MA in Education, 2012
School of Education
April 1, 2011
Research Explores Long-Term Impacts of Technology Use in Early Childhood
Ernest Johnson is a Ph.D. Student specializing in Language, Literacy, and Technology. Prior to entering the Ph. D. program, Ernest served in the U.S. Air Force as an aircraft maintenance specialist. He spent a majority of his time in the military stationed in Japan and traveling to various countries throughout Asia such as Korea and the Philippines. After his time in the military, he transitioned to Hawaii where he attended the University of Hawaii at Manoa.
During his time at the University of Hawaii, he obtained a Bachelor’s degree in Japanese and a Master’s Degree in English as a Second Language (ESL). Upon graduation Ernest moved to Japan where he had the wonderful opportunity to teach at Rikkyo University, which is considered to be one of the most prestigious universities in Japan. Besides the teaching experience Ernest obtained in Japan, he has also taught at California State University, Long Beach.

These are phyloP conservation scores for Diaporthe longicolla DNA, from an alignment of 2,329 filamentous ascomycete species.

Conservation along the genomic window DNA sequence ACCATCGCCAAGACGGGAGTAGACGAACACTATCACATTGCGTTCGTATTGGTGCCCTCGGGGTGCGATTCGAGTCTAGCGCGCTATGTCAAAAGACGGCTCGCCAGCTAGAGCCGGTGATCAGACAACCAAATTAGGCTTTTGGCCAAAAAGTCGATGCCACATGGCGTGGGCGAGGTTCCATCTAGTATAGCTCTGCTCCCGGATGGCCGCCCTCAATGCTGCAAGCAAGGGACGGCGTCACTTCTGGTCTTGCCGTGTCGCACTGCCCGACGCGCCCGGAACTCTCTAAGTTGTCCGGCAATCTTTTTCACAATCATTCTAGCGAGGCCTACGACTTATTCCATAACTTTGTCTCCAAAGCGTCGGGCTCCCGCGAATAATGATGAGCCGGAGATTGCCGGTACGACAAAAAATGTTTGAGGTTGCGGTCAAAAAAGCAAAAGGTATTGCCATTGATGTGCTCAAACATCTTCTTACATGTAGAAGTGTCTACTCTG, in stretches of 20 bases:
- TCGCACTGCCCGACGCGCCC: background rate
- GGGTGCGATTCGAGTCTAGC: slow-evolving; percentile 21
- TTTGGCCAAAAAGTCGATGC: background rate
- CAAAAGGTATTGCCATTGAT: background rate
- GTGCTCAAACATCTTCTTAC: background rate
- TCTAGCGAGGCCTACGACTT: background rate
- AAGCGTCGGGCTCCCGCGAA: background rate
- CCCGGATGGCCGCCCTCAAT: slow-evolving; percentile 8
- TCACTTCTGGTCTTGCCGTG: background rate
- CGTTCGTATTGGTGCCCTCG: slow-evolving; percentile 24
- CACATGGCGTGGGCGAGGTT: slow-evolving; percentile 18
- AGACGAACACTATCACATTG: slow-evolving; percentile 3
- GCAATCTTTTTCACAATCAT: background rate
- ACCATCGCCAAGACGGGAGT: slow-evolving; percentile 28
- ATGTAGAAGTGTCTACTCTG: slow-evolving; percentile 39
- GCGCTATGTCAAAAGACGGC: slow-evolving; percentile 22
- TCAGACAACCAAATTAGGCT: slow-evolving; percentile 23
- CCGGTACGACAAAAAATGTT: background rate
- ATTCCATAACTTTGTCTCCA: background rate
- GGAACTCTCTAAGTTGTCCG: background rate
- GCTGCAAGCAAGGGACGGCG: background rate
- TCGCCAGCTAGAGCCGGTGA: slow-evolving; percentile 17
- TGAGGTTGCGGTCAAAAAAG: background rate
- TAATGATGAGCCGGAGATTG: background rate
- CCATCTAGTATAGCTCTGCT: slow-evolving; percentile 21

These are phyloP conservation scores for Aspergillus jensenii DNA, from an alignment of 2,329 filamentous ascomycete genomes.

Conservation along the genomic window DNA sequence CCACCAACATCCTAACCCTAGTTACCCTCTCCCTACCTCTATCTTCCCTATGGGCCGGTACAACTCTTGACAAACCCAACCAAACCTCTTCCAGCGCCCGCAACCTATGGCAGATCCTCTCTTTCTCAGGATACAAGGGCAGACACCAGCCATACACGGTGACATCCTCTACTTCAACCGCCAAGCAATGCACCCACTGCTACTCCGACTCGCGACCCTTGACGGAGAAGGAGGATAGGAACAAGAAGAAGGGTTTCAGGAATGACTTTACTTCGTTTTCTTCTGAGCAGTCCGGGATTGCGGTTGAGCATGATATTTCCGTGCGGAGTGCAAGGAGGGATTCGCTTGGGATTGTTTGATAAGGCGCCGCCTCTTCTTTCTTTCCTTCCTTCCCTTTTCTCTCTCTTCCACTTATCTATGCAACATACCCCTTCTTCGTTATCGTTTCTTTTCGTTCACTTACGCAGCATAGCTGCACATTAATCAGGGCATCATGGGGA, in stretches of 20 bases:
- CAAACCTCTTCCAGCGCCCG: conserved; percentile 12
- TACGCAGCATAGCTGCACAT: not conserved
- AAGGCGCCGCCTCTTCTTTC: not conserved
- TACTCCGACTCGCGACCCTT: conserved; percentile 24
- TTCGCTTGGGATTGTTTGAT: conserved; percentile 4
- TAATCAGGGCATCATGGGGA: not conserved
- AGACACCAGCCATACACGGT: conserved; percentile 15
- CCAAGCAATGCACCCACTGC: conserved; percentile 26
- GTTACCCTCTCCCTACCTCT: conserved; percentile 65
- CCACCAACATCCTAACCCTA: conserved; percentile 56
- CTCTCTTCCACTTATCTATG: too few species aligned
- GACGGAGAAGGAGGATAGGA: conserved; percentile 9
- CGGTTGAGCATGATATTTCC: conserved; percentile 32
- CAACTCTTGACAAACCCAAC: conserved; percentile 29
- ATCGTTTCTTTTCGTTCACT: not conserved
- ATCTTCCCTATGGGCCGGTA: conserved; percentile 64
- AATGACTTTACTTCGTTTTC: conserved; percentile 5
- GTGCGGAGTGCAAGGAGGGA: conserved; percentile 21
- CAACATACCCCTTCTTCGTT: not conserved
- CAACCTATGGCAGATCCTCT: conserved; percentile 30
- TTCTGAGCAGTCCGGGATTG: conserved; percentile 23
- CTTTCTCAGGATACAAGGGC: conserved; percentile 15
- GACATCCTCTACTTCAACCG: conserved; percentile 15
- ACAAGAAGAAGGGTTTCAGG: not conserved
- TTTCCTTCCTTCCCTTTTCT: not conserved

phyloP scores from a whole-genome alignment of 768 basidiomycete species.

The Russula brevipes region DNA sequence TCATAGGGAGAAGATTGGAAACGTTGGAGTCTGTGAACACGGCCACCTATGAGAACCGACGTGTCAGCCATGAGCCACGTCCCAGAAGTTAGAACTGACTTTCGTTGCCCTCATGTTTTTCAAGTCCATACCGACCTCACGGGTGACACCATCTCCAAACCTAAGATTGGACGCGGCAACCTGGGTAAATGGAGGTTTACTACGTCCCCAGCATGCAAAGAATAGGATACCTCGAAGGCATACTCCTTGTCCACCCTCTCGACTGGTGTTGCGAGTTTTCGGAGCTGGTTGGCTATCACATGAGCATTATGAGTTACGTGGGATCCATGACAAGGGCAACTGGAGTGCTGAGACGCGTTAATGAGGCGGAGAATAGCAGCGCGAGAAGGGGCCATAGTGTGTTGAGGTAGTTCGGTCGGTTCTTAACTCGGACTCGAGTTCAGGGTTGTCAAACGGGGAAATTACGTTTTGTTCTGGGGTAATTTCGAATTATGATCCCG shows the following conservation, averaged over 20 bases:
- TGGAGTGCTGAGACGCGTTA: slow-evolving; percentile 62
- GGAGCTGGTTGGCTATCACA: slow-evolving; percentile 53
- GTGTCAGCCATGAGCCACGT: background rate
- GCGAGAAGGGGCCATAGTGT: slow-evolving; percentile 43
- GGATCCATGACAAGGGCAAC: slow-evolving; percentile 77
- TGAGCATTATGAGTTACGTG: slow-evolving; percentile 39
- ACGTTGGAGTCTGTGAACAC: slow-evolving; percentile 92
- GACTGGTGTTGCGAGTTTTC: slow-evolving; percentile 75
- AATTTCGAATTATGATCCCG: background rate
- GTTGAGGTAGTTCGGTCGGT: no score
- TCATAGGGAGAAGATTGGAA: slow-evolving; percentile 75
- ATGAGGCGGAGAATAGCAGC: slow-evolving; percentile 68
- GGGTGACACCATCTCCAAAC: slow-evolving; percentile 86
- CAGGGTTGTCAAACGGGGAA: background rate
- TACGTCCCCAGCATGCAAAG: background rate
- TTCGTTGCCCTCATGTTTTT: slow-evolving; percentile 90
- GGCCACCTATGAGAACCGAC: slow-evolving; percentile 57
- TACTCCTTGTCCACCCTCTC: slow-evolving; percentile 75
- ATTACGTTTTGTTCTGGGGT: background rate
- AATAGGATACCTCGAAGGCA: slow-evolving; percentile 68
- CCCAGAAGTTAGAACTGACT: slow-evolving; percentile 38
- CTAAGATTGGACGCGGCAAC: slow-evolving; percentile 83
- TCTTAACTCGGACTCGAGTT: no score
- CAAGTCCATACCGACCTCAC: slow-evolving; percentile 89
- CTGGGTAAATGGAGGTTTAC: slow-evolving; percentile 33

Ernest is focusing his research on the long-term impacts of technology use in early childhood. Using nationally representative data and suitable statistical methods, he is striving to answer some of the most challenging questions society is now asking. For instance, does access to home computers in early childhood result in higher academic outcomes? What exactly are the achievement effects for youth who spend time on the Internet during kindergarten age? What are the academic outcome effects of children who play computer games at home and in classroom settings?
In addition to his focus on technology and education, Ernest is also extremely interested in issues related to bilingualism.
With the continuous growth of the bilingual community in California and America, I believe that second language learner education issues are vital issues that need more research.